1967's Summer of Love brought America's unwashed, peace-loving masses down on the city of San Francisco in an unprecedented, spaced-out frenzy of painted VW buses and acoustic guitars. Evolved from the Beat movement of the Fifties, these starry-eyed flower children, charmed by Scott McKenzie's seminal Hippie anthem, were drawn from cities across the nation to the loose, laid-back energy of Haight-Ashbury, where they gathered en masse in search of life's existential bounty - brotherly love; sexual freedom; the truth of our shared reality; the divine brownie recipe.
Nearly four decades later, fresh from university and with a head full of bleeding-heart liberal beans, this correspondent packed his rucksack with camera and toothbrush, cocked a daisy into a wacky, rebellious hairstyle, and made his own pilgrimage to The City. The Exploded View today looks back at the time he spent there, his impressions of the place, and his introduction to the strange biological process that transforms ordinary iced tea into a hip and effervescent health drink that smells of feet.
The ones that never grow out of it find their way to cities like this one. Seattle is another. Boston maybe slightly less so. San Francisco is an urban carnival for grown-up kids. The bright lights dazzle the eyes as you whip up and down and through hairpin turns along the city streets, resulting in an almost overwhelmingly cheery urge to barf. There are parades and festivals for every day of the week, with citizens always in costume. There's a pleasantly infectious feeling of self-satisfied hipness that floats around; just breathing it in makes you feel so cool you can barely stand yourself. There's nothing smug in it (which is not to say that no smug people live there - smug people live everywhere; a tragic fact of life), but a special kind of innocent charm.
It may be true that San Francisco has been playing "house" since the death of the hippie renaissance, but it still feels like a place for interesting ideas. A place for soy chorizo and choose-your-own-adventure graffiti. A place for secondhand books, citywide pillowfights, and good music by bands you've never heard of with ironic names like Our Band Sucks. It's a place you might expect to be intrigued rather than revolted when the dear friend with whom you're staying offers you a glass of foul-smelling, muddy-looking tea out of a jar with an enormous yeasty beast floating in it.
Kombucha is its name, and it's the reason this blog entry is so woefully late. It is a lightly carbonated beverage fermented with a special bacterial culture that, when brewed properly, can be easily mistaken by guests as a tucked-away pile of funky gym socks. HOW EXCITING, we can hear you all saying, BREW ME UP A BATCH OF BACTERIAL STINK-TEA PLEASE. And we understand why you feel the need to speak in sarcastic Caps. We were skeptical ourselves at first. But if you can make it successfully past the vinegary odor, there are delicious and healthful times to be had. And on top of that, it's simple, inexpensive, and fun to brew.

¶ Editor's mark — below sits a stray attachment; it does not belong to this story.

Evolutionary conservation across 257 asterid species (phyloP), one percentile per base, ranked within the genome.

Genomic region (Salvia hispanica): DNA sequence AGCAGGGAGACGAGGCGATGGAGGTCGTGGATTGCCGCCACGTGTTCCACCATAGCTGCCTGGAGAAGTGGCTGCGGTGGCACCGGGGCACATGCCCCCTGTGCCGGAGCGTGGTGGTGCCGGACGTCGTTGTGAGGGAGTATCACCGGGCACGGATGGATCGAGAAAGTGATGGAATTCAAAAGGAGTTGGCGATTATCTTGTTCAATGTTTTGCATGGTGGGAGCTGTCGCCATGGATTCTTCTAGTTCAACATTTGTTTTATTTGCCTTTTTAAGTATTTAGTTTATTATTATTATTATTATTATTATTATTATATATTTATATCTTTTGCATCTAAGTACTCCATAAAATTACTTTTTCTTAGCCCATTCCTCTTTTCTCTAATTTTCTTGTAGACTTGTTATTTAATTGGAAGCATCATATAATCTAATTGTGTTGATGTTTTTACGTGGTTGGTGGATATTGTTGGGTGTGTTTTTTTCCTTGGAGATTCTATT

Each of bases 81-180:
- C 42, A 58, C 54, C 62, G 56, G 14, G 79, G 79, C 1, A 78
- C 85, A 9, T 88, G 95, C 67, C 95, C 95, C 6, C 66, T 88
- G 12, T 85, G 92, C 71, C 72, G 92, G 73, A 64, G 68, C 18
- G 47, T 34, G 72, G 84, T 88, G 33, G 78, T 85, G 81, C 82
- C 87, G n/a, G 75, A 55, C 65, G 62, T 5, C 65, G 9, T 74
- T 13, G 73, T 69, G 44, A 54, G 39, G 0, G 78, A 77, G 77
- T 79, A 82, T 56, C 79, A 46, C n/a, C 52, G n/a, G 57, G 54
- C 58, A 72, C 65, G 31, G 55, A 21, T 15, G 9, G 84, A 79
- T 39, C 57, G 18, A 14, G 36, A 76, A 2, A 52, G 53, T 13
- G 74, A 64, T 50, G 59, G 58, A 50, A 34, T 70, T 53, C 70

It starts with a gallon glass jar (glass works best - anything metal or plastic will corrode and introduce potentially hazardous material into the solution) and a SCOBY. The SCOBY - shortened from Symbiotic Colony of Bacteria and Yeast - is easily obtainable on the internet or through Craigslist (sketchy?) and looks something like a jellyfish pancake. Alternatively, you can grow your own SCOBY mother colony from premade consumer Kombucha, which is what we've chosen to do.
There are dozens of websites with instructions for brewing your own Kombucha, illustrating all the hazards and pitfalls and suggesting different tweaks, so we won't take you step by step. The basic idea is to brew a large amount of sweetened organic tea and add the colony to it, allowing it to ferment over the course of two weeks. In our case, since the colony will have to grow from the particulate remnants in a bottle of ready-made Kombucha, it will likely take closer to 3-4 weeks.
Once the first batch has matured, the drink can be bottled and refrigerated or drunk straight from the jar over ice, and a new batch of tea can be added over the colony to begin brewing another gallon. With each successive batch, new layers grow on the colony, which can eventually be peeled off and added to other jars for brewing or given away to friends (AS HORRIFYING GIFTS!)
It took us long enough in the planning, but we've finally gotten around to brewing this batch, and now we're just waiting for the slimy little creep to materialize.
Keep an eye on the right sidebar for periodic updates on the health status of our hilarious new pet. She will be called Scheherazade. You can think of her as the grossest and most boring (but ultimately delicious!) Neopet ever.